Socialist Worker

Sickness at Ground Zero

by Martin Smith
Issue No. 1830

RIGHT NOW in the US it seems impossible to escape the war on terrorism. Bush and his clones in the White House are using every trick to whip up a patriotic fever. Serious news programmes run terrifying reports of so called terrorist plans to kill every US citizen. Countless shops display posters declaring their allegiance to the war against terrorism.

After your kindly airport security man advises you to take care because Al Qaida are just waiting around the corner to slit your throat, paranoia can begin to set in. On a recent visit I had a minor brush with the authorities. When US immigration officers discovered a copy of Soledad Brother: The Prison Letters of George Jackson in my rucksack they decided in their infinite wisdom that I was 'soft on terrorism'.

They thought that it would be a good idea to hold me in a detention cell for three hours! Just for the record, George Jackson was no terrorist. At the age of 18 he was sentenced to one year to life for stealing $70 from a petrol station. In all he spent over ten years in prison, seven and a half in solitary confinement. He was killed during a prison riot.

When I finally arrived in New York I decided to take a wander down to Ground Zero, the site of the World Trade Centre. Over 3,000 people lost their lives there. Dozens of vendors line the route to the walkway. They trade in other people's misery.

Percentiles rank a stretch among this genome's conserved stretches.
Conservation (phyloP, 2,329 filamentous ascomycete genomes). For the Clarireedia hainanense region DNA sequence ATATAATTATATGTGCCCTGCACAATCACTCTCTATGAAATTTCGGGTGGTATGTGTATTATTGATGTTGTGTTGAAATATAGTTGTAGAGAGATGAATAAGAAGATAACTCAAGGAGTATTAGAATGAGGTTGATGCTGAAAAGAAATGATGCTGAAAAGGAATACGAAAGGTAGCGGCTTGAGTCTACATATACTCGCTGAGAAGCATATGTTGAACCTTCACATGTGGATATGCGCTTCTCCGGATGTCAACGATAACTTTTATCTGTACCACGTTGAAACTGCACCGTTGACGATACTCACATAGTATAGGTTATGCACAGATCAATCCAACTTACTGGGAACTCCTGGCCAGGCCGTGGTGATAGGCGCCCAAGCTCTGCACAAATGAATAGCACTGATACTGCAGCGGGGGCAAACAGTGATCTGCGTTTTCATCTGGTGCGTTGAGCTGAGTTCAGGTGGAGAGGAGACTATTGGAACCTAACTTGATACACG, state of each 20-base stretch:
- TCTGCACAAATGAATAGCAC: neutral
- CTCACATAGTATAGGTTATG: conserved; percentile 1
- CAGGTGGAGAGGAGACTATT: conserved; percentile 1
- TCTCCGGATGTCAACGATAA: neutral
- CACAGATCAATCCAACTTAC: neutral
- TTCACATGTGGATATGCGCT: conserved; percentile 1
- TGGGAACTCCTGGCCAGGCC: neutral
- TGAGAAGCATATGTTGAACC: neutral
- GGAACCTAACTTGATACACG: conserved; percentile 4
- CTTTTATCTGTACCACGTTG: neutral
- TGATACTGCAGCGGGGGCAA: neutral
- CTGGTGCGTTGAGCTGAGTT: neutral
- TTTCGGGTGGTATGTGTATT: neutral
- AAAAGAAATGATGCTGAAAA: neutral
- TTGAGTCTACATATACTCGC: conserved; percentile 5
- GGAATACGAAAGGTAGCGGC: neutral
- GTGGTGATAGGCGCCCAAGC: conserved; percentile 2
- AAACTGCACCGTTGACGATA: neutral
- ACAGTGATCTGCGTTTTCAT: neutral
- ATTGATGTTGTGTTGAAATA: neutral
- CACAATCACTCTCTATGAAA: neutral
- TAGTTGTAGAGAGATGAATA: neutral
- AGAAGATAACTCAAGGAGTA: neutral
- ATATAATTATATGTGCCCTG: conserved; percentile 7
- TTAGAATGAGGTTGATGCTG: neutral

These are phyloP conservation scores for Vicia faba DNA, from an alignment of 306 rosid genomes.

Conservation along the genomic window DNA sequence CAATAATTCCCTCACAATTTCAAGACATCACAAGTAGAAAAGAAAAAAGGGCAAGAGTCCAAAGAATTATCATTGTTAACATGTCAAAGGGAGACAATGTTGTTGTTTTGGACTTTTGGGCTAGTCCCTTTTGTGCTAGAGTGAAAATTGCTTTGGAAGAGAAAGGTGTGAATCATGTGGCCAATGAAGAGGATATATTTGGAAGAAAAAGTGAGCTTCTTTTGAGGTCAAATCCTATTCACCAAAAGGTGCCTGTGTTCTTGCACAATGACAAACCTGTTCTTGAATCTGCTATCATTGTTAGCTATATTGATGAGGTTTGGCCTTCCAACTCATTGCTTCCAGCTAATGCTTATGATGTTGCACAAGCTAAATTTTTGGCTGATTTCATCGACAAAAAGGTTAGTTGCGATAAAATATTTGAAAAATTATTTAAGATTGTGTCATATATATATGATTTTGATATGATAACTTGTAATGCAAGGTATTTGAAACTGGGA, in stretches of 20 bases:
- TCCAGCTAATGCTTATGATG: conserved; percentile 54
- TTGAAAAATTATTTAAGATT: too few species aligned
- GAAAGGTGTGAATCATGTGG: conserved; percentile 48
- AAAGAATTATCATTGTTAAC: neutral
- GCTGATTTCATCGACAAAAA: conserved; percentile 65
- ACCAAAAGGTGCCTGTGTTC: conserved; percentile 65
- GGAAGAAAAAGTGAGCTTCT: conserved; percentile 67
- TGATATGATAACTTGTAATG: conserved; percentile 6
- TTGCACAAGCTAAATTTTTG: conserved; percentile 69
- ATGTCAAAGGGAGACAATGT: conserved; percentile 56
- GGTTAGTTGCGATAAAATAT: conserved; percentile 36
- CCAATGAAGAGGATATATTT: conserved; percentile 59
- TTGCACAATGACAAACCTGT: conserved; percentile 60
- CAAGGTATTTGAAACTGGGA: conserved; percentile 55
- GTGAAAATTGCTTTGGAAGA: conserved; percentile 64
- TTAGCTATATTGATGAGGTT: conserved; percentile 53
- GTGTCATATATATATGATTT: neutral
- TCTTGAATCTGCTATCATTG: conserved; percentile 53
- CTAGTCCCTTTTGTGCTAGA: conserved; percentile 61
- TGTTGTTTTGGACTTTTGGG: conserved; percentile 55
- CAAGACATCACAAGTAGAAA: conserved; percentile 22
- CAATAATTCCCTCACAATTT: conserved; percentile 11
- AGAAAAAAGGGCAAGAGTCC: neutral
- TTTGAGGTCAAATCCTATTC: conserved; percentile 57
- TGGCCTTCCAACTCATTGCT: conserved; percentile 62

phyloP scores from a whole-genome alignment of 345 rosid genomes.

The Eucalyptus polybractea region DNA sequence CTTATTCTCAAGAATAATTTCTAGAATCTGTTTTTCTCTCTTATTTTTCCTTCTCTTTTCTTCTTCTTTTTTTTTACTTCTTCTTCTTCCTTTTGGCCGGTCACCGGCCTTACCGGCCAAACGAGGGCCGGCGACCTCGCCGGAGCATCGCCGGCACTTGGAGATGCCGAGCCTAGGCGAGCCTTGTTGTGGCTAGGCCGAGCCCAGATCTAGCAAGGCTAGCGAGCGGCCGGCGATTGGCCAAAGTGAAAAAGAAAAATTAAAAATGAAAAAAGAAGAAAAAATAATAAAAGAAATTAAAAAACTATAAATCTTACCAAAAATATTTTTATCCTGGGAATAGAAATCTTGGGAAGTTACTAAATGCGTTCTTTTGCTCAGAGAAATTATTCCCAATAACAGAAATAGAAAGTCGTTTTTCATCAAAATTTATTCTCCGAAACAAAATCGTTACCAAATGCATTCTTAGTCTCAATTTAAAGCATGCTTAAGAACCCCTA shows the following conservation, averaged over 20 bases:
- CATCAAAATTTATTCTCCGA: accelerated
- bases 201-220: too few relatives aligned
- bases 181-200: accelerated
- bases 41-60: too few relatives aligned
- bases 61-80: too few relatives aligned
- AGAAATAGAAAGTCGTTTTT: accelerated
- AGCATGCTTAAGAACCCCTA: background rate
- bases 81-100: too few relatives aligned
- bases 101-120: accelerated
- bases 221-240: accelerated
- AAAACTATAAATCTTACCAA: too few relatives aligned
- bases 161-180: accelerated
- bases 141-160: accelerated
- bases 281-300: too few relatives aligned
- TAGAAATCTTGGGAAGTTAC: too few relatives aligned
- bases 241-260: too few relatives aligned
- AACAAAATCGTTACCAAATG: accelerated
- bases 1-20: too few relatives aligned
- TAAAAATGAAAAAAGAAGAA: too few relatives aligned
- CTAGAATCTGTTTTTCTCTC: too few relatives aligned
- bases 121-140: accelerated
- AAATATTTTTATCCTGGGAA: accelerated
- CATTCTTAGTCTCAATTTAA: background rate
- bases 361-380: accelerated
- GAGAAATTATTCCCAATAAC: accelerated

They sell 'Wanted dead or alive' posters depicting Saddam Hussein and Bin Laden, and 'US Marines on tour' T-shirts - on the back they list the countries the US has invaded, ending with 'Iraq next?'

You can also buy videos of the attack on the World Trade Centre and snow globes depicting the Twin Towers. You can even buy 'genuine' GI combat knives! What I saw sickened me. I just left.

But the callousness of these Del Boy entrepreneurs is nothing compared to the greed of the politicians and the city corporations. A huge row has been raging in the city about what to do with the site. The victims' relatives and activists like Michael Moore have been arguing to turn the site into a memorial garden.

But the idea of this prime real estate being left empty is too much for the Republican Party and the city slickers. They want a small 'tasteful' memorial and huge office blocks built on the site. The Democrats are no better - they want a slightly bigger memorial, but still surrounded by the obligatory skyscrapers.

For these people making money will always come before remembrance. But those at the top aren't getting it all their own way. From small beginnings the anti-war movement is growing.

Only recently 200,000 marched in Washington and 100,000 demonstrated in San Francisco. I even saw a dog parlour with a stuffed Scooby Doo in the window wearing a peace badge. On my way home I began to wonder why the immigration officers found George Jackson's book so terrifying.

I think one little sentence written by George, when the US was fighting another imperialist war in Vietnam, gives us a clue: 'I say let Rome in Tiber melt, and the wide arch of the ranged empire fall.' The truth is Jackson knew who the real enemy was. And even behind prison bars that was a dangerous thing.


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Sat 14 Dec 2002, 00:00 GMT
Issue No. 1830
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